And then there are all the people of African descent who were forced to make this land their home. Those inhabitants did not come here willingly. And they were not free. Slavery was the most hostile and inhospitable system imaginable. This is hardly a welcoming nation as far as the slaves were concerned and while things have improved vastly there is still a LONG way to go.
Yes, the US is a nation of immigrants, but. . .
The week has been filled with conversation about the refugees fleeing their war torn lives in Syria; fleeing the regime the US does not support, fleeing the system of rule that we do not endorse. Why are we not taking these people in? There were communist terrorists during the Cold War. We still took in the Communist defectors. So why not take in the Syrians? Is it because they are brown? Or because they are Muslim? We seem afraid they will do to us what the European settlers did to the indigenous population – terrorize the natives.
Most of these Syrian people are just like the rest of us. They want a safe place to live. They want to have food for their families. They want to work in jobs that are meaningful and make a contribution to society. They want their kids to do well in school. They want to be able to play and pray. And we hear them talked about as if they are hostile invaders, coming here to infiltrate, to plunder, to terrorize. They want to leave all of that behind. That is what has driven them from their homes. They are looking for stability, freedom, and opportunity.
Now Obama may say that to refuse these people entrance into the US is un American. We must add to that that it is also unChristian. In story after story of Jesus, Jesus chooses to reach out to those that his society, his religion even, treated with hostility. We are told of Jesus having encounters with women. This was forbidden. We are told of his interactions with Gentiles, even helping Gentiles. This, too, was forbidden. We are told of Jesus going out of his way to engage foreigners, those who were “other” and taking heat for it from the leaders of his day. We hear of Jesus talking with those considered “enemy.” And he treats them with respect and compassion. He offers them the grace of God. We are given these stories of Jesus specifically to show us how he extends the grace of God to all. He goes beyond the bounds of social acceptability in his context. He violates the social dictates about who is and isn’t in God’s favor.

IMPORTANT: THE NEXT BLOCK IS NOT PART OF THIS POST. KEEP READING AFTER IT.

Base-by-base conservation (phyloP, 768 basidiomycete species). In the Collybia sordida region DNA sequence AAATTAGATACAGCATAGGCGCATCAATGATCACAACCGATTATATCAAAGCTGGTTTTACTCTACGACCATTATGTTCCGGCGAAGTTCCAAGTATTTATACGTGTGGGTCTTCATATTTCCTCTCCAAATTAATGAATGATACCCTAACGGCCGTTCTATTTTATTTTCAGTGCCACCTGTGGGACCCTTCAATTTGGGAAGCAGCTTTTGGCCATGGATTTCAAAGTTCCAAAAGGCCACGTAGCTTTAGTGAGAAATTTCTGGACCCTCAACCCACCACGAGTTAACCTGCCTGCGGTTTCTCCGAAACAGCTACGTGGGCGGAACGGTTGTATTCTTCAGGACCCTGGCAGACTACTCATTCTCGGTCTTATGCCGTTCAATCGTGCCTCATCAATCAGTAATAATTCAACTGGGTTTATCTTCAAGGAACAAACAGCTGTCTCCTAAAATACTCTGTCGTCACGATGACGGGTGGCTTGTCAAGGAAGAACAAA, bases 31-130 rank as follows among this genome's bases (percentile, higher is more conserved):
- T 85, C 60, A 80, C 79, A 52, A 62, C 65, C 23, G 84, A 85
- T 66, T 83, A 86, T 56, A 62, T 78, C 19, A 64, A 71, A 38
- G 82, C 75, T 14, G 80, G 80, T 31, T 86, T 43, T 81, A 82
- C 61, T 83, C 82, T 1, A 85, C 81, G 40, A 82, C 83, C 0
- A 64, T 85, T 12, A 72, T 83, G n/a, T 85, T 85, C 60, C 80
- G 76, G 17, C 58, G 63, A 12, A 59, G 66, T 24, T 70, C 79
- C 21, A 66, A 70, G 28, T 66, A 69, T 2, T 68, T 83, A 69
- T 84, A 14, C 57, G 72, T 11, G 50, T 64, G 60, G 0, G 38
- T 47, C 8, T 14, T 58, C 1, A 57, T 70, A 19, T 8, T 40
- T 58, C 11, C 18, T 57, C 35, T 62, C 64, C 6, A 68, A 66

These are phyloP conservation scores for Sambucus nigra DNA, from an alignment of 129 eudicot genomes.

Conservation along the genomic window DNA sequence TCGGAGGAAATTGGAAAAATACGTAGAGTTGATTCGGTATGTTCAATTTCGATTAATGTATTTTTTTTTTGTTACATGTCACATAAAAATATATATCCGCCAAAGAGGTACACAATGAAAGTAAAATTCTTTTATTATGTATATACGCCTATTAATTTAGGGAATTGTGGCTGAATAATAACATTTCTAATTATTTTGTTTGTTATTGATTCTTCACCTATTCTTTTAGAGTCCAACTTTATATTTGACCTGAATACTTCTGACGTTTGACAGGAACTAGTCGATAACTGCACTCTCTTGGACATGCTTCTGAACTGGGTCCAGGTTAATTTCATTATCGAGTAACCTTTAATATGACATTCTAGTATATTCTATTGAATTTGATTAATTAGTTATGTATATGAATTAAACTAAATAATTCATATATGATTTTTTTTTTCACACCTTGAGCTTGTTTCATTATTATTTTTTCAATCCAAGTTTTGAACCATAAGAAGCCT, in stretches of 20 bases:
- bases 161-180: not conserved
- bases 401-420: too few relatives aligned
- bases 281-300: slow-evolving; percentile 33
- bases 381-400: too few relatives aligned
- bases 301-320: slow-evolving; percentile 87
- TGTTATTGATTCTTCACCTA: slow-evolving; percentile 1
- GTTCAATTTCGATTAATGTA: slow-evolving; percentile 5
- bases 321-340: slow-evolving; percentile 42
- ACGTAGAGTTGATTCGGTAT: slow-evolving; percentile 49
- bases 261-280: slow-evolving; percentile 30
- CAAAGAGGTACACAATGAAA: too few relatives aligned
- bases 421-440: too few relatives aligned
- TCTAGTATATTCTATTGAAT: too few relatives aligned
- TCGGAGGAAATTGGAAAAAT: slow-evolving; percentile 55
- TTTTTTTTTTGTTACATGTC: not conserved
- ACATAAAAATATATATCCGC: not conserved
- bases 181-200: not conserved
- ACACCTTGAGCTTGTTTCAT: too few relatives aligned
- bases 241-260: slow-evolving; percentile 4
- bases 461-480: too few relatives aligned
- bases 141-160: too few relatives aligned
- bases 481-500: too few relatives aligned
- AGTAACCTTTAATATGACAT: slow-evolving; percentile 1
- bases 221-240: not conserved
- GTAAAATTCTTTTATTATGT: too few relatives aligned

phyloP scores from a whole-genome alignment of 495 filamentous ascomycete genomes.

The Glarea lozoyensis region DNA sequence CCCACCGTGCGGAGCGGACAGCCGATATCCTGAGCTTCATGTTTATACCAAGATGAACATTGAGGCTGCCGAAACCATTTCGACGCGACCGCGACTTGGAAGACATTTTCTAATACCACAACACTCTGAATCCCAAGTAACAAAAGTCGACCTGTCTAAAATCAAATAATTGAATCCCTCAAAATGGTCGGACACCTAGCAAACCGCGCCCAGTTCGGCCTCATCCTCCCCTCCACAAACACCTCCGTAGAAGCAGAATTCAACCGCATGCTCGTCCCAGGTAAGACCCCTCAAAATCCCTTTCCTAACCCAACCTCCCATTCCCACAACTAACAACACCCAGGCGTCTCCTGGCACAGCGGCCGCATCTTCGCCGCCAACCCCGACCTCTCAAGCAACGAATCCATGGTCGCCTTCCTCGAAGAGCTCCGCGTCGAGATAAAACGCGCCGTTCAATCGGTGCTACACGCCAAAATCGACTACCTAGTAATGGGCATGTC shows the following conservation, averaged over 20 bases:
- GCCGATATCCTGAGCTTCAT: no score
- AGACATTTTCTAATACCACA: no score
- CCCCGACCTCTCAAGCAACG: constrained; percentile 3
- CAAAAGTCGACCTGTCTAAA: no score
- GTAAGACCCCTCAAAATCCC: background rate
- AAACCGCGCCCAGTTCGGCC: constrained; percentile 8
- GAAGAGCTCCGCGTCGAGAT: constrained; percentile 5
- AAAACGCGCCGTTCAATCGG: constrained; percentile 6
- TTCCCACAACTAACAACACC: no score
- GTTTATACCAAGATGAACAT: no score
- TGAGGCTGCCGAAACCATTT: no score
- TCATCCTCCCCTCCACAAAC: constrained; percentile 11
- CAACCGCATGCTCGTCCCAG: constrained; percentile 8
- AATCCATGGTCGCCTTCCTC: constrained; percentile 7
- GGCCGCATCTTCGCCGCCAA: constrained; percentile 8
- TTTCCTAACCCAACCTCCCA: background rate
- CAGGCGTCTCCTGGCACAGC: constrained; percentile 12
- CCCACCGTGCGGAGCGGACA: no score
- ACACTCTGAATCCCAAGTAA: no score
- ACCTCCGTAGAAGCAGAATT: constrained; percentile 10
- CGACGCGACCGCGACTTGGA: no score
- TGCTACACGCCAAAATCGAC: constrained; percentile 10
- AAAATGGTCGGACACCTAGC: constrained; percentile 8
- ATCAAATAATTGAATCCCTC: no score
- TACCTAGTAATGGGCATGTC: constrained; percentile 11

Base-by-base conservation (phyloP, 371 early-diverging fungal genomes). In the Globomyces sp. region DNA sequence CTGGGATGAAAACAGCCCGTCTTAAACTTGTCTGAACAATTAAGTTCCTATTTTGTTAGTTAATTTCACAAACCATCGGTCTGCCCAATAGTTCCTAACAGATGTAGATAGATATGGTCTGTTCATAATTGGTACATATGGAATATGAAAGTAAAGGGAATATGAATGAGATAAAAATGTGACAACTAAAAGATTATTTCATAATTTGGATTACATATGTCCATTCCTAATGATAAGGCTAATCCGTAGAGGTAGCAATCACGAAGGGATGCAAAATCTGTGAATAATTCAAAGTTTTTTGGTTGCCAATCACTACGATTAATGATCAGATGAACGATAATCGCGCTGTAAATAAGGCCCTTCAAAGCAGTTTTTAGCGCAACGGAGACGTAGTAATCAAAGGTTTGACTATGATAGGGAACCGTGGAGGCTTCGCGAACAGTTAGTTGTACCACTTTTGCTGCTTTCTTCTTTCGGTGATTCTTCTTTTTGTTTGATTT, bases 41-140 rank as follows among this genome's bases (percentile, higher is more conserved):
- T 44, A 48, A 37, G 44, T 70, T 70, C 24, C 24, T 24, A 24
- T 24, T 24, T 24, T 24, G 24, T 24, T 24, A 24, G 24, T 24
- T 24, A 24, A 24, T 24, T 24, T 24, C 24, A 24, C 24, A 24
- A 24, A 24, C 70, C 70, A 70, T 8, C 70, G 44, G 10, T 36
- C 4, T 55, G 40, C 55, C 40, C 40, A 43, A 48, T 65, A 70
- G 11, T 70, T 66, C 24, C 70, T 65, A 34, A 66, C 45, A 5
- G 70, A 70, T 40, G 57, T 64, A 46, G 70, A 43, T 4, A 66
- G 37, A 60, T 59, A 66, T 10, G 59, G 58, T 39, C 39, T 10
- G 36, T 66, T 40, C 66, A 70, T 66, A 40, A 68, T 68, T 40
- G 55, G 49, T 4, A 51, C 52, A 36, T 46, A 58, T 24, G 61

Jesus took seriously the scriptures of his tradition which dictate that welcoming the stranger, helping the alien, showing hospitality to a refugee, is required by God. No if’s, and’s, or but’s. That is a basic fundamental of Judaism and of Christianity.
This week I was asked by a colleague, a clergy person, what I think about taking in the Syrians. I said that we, Christians, pastors, don’t really have a choice about what to think. The Bible makes it clear how Christians are to treat those who are foreigners, immigrants, refugees, and aliens. So, as Christians, we really don’t have a choice. Our faith compels us to take these people in.
On this Christ the King Sunday, we are reminded that there are those who will sing and pray and preach about how Jesus is the ruler of their lives. He is the King. He is worthy. He is to be praised. People will extol their devotion to Jesus. But let’s remember that Jesus did not ask people to praise him. He did not ask people to honor him. He did not ask people worship him. We are told that Jesus asked people to follow him. And because we live in a country where we have freedom of religion and separation of church and state, there is nothing standing in our way as followers of Jesus. We are free to live according to his dictates; embracing the foreigner and the stranger, dismantling the social constructs that constrain people and diminish their dignity and freedom. A true Christian, a follower of Jesus, one who honors the authority of Christ, would be sure to invite an immigrant Syrian family to Thanksgiving dinner. Amen.